A Citizen’s Guide to the Globalisation of Finance
by Kavaljit Singh
Zed Books, London, 1999
pp xt+187, INR 120
ISBN 81 86816 08 9
Some time ago, in a currency dealer’s room in one of the big banks in Singapore, this Nepali writer was amazed to see sums equalling Nepal’s GDP changing hands every hour. The sheer volume of money that was multiplying itself was astonishing. This big world of money was difficult to comprehend. It was a time to wonder what an ordinary citizen from South Asia might think about the astronomical amounts of money that today float around in the world of finance, and whether s/he had any idea of how his/her life was being impacted by that movement.
A Citizen’s Guide to the Globalisation of Finance is a near-perfect guide for people who have heard and know a little, but have never quite figured out the entire gamut of finance, especially its global reach. Kavaljit Singh provides a base from which one can begin to understand the world of international finance, how it is beyond the power of national governments to control, and also where and how it goes wrong.
The book guides the reader through the process of economic globalisation and looks at its trends, key players and instruments. It then focuses on the economic flu that has struck countries from Mexico to Thailand, and how the contagion spread amongst the East Asian tigers in 1997. It also evaluates the prescriptions of big daddies such as the International Monetary Fund, analyses their efficacy, and provides advice on how to monitor globalisation and provide resources for action. The conclusion is simple enough: when capital flows are uncontrolled and when currency transactions exceed a country’s total reserves, it is a recipe for collapse and could easily happen again.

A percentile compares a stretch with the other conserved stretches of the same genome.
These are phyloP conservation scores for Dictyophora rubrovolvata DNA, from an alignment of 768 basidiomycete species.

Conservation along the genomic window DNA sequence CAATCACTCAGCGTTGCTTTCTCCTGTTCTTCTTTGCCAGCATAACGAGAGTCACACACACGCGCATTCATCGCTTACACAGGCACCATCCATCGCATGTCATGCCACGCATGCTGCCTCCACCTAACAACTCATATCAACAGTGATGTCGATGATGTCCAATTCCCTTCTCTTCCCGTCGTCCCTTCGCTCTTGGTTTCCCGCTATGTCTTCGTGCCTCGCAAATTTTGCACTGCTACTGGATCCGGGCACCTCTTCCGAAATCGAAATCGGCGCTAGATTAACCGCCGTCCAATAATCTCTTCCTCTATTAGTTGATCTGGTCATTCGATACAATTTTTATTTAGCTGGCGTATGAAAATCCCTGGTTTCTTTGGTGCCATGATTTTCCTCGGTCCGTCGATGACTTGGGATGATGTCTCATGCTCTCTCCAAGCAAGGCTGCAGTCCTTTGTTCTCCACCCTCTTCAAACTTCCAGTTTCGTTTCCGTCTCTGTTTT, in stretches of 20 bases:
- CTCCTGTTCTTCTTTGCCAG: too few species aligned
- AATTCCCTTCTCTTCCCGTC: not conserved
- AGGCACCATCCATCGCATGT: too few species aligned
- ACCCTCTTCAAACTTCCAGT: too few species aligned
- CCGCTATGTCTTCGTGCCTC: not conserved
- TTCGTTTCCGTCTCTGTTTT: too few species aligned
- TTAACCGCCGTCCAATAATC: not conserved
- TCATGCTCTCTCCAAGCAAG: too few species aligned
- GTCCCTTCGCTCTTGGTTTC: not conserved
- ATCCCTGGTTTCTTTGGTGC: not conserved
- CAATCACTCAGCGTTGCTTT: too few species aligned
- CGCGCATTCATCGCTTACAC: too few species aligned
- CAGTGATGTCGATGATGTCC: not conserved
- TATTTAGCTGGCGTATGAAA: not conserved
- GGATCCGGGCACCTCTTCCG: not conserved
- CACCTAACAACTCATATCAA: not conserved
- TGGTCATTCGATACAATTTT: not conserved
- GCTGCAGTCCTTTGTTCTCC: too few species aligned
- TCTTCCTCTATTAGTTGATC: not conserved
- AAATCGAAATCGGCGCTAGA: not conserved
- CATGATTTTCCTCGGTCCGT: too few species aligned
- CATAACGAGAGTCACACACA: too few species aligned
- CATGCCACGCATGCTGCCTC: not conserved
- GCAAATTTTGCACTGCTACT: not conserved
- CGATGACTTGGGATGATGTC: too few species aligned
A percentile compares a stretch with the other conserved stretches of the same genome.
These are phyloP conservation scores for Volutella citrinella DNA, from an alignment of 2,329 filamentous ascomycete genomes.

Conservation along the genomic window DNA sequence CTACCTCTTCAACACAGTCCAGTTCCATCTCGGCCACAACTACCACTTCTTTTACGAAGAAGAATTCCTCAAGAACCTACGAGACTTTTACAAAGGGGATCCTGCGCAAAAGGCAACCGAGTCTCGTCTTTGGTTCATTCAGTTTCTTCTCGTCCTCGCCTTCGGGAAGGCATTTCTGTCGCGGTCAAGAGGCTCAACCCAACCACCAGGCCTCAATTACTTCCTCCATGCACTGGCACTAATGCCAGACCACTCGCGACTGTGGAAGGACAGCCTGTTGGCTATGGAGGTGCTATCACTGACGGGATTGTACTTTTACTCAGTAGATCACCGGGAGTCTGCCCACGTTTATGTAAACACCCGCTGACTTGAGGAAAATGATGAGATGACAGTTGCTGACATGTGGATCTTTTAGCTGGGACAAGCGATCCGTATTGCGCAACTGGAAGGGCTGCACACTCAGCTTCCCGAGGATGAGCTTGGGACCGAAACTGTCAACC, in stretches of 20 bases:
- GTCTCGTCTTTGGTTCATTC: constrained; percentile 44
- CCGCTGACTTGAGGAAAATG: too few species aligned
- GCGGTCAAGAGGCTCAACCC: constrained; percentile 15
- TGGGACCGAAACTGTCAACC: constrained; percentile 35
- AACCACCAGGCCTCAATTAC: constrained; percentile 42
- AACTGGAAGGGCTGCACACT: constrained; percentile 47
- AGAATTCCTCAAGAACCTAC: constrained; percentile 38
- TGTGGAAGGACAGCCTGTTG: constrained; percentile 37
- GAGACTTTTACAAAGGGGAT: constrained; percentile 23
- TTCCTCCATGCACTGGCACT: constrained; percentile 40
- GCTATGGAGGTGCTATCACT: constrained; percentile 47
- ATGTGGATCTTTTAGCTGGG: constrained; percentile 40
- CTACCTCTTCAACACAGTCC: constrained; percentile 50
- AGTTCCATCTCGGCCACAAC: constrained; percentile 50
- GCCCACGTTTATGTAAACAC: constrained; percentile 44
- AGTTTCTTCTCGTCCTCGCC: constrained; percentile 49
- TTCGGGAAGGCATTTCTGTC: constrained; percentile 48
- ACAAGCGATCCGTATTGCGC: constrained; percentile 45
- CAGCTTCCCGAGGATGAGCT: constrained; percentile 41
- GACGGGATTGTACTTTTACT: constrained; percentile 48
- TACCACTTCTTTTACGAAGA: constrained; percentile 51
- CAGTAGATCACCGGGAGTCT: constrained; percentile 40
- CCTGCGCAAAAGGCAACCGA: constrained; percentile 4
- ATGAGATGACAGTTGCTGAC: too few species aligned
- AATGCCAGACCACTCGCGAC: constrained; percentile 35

So how was it that the Indian economy came out of the East Asian crisis more or less unscathed? The author believes that some degree of control remained in South Asia and that did not allow sudden outflows of cash. Relatively insulated from international capital markets, India was thus cushioned. Thailand used to be the ultimate IMF dream model — it had left itself wide open to short-term capital flows and speculators. During its globalised phase Thailand benefited from inflows, but the money flowed right back when, as they say, someone sneezed. This fleeting nature of global capital flows was not properly regulated, and was the reason for the crisis. The Thais had to go back to the same IMF, but the bail-out turned out to be more like a sell-out.
The book cites numerous examples of bullying by supranational entities like the IMF that dictate every facet of the economy of the countries they bail out. These institutions, themselves very undemocratic and unaccountable, impose on nations that have to rely on them, values that are as alien to their own inner workings.
Like-minded readers may enjoy a chuckle or two over snide remarks against the IMF and the World Bank that pepper the book. A sample: “Rather than policing global finance capital on behalf of the people, the IMF is policing the people on behalf of global finance capital”.